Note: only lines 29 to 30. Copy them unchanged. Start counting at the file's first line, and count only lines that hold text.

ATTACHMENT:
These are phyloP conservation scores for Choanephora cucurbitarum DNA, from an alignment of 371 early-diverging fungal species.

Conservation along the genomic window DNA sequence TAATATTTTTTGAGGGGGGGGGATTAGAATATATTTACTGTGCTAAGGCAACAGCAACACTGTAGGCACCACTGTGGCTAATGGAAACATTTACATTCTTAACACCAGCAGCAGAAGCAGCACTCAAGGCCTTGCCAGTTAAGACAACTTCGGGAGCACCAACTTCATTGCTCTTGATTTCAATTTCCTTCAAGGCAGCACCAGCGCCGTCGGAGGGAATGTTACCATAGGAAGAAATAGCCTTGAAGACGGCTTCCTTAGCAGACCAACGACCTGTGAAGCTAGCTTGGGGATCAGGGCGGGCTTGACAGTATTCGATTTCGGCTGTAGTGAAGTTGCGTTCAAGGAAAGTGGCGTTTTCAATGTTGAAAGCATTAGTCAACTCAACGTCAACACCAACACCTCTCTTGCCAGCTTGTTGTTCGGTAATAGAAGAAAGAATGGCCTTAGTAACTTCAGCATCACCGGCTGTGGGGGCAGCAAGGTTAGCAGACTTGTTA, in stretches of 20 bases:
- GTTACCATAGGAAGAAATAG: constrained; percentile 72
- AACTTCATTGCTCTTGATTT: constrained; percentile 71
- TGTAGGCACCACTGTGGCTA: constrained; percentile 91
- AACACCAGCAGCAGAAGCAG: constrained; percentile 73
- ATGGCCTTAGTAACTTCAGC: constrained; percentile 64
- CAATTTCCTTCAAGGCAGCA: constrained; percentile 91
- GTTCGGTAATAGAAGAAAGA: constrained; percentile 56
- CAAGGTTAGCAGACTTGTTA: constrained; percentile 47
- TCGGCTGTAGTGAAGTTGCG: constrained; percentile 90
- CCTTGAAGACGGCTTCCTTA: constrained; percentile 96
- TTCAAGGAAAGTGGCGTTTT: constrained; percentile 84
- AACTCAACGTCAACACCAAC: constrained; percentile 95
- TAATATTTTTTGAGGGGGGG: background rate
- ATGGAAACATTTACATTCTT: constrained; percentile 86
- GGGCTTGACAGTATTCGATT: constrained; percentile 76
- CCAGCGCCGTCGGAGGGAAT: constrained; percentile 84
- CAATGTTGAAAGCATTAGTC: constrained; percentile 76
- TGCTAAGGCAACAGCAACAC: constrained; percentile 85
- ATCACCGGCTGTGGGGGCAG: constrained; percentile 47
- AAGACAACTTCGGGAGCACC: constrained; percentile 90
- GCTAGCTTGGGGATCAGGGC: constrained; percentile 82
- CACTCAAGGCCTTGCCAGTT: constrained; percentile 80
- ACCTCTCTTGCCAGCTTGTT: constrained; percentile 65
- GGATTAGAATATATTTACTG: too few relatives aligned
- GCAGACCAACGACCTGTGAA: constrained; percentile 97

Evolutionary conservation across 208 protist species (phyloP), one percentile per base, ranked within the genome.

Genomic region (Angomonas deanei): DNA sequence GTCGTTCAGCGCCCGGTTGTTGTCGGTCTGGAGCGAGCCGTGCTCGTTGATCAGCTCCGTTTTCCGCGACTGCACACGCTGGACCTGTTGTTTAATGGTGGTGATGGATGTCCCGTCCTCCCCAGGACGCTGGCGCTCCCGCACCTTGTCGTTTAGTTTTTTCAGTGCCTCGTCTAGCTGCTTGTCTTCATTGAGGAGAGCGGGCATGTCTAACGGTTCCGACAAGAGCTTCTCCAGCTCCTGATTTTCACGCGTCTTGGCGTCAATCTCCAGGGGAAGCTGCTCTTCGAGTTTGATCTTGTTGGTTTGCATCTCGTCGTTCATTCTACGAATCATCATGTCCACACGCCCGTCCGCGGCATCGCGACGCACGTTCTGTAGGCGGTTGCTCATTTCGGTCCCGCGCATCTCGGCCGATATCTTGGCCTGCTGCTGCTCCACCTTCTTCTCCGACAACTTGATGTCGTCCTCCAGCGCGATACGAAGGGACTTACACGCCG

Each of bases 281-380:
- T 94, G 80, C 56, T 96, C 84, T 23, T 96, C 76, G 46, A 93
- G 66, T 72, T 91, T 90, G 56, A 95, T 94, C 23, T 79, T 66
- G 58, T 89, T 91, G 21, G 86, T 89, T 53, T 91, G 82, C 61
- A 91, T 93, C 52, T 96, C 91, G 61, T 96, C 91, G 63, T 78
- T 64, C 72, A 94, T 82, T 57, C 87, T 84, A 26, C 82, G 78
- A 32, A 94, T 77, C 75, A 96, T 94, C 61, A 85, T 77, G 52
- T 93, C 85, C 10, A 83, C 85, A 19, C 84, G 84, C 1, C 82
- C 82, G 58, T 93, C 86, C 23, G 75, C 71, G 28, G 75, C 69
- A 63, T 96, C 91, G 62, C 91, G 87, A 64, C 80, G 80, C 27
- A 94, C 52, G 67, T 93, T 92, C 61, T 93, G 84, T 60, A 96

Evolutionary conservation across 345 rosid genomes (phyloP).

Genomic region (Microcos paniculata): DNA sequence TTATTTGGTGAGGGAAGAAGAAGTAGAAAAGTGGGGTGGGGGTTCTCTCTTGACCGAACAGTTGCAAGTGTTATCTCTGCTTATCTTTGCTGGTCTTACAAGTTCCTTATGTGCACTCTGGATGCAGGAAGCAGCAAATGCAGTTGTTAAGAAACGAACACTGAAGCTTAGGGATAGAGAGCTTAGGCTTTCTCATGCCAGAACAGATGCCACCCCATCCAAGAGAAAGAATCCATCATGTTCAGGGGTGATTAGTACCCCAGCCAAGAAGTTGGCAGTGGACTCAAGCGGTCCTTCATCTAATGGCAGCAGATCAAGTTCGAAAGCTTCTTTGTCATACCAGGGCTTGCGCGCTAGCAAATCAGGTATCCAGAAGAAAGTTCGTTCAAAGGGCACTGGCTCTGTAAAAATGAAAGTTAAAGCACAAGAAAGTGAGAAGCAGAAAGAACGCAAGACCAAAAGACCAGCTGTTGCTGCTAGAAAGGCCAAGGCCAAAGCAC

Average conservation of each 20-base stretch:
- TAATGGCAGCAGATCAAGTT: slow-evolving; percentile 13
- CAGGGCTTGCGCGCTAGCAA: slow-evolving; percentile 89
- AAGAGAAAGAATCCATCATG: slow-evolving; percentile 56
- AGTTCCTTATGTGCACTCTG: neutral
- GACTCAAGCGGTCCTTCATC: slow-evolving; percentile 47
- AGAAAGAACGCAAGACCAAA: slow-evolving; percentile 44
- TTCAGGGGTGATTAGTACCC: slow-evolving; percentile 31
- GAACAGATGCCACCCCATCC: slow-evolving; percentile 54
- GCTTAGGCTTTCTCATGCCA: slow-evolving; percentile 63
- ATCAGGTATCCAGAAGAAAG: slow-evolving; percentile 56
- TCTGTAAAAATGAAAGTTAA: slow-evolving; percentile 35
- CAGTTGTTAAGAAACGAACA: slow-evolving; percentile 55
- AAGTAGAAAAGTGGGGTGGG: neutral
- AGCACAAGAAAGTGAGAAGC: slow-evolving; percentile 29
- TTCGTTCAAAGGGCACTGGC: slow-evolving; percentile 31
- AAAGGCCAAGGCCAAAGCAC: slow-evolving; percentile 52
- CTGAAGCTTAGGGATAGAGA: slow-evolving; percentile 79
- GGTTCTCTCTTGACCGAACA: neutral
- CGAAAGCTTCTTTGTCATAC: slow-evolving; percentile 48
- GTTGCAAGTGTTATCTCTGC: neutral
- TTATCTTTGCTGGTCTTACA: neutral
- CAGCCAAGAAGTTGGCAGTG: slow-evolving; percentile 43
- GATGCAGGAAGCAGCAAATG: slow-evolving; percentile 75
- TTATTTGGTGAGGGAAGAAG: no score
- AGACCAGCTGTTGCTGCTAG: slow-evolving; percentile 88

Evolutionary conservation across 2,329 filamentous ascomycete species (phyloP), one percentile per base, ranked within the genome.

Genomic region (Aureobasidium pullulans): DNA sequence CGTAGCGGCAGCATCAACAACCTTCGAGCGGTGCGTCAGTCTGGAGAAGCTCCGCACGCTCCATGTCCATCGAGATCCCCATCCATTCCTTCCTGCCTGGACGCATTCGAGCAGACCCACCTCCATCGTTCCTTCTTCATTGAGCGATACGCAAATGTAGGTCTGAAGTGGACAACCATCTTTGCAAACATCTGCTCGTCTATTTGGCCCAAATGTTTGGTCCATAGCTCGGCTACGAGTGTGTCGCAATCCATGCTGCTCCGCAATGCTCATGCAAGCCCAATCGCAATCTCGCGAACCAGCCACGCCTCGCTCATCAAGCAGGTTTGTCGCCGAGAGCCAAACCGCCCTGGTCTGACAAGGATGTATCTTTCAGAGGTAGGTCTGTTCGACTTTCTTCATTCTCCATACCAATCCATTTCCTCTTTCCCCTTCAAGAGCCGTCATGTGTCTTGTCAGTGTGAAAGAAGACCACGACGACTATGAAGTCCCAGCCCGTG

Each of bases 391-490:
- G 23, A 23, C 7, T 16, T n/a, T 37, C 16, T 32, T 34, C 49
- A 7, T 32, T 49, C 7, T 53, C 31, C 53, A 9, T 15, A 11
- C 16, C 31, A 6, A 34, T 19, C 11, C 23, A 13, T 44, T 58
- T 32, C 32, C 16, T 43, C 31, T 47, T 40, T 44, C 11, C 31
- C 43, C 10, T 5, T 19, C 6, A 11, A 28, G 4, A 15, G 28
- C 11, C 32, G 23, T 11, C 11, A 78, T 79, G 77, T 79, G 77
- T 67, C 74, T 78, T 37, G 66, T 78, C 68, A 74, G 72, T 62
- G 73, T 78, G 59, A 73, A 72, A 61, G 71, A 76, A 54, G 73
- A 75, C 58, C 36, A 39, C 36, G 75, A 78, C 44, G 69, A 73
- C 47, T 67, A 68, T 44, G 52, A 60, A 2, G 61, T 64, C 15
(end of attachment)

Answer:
Genomic region (Angomonas deanei): DNA sequence GTCGTTCAGCGCCCGGTTGTTGTCGGTCTGGAGCGAGCCGTGCTCGTTGATCAGCTCCGTTTTCCGCGACTGCACACGCTGGACCTGTTGTTTAATGGTGGTGATGGATGTCCCGTCCTCCCCAGGACGCTGGCGCTCCCGCACCTTGTCGTTTAGTTTTTTCAGTGCCTCGTCTAGCTGCTTGTCTTCATTGAGGAGAGCGGGCATGTCTAACGGTTCCGACAAGAGCTTCTCCAGCTCCTGATTTTCACGCGTCTTGGCGTCAATCTCCAGGGGAAGCTGCTCTTCGAGTTTGATCTTGTTGGTTTGCATCTCGTCGTTCATTCTACGAATCATCATGTCCACACGCCCGTCCGCGGCATCGCGACGCACGTTCTGTAGGCGGTTGCTCATTTCGGTCCCGCGCATCTCGGCCGATATCTTGGCCTGCTGCTGCTCCACCTTCTTCTCCGACAACTTGATGTCGTCCTCCAGCGCGATACGAAGGGACTTACACGCCG

Each of bases 281-380: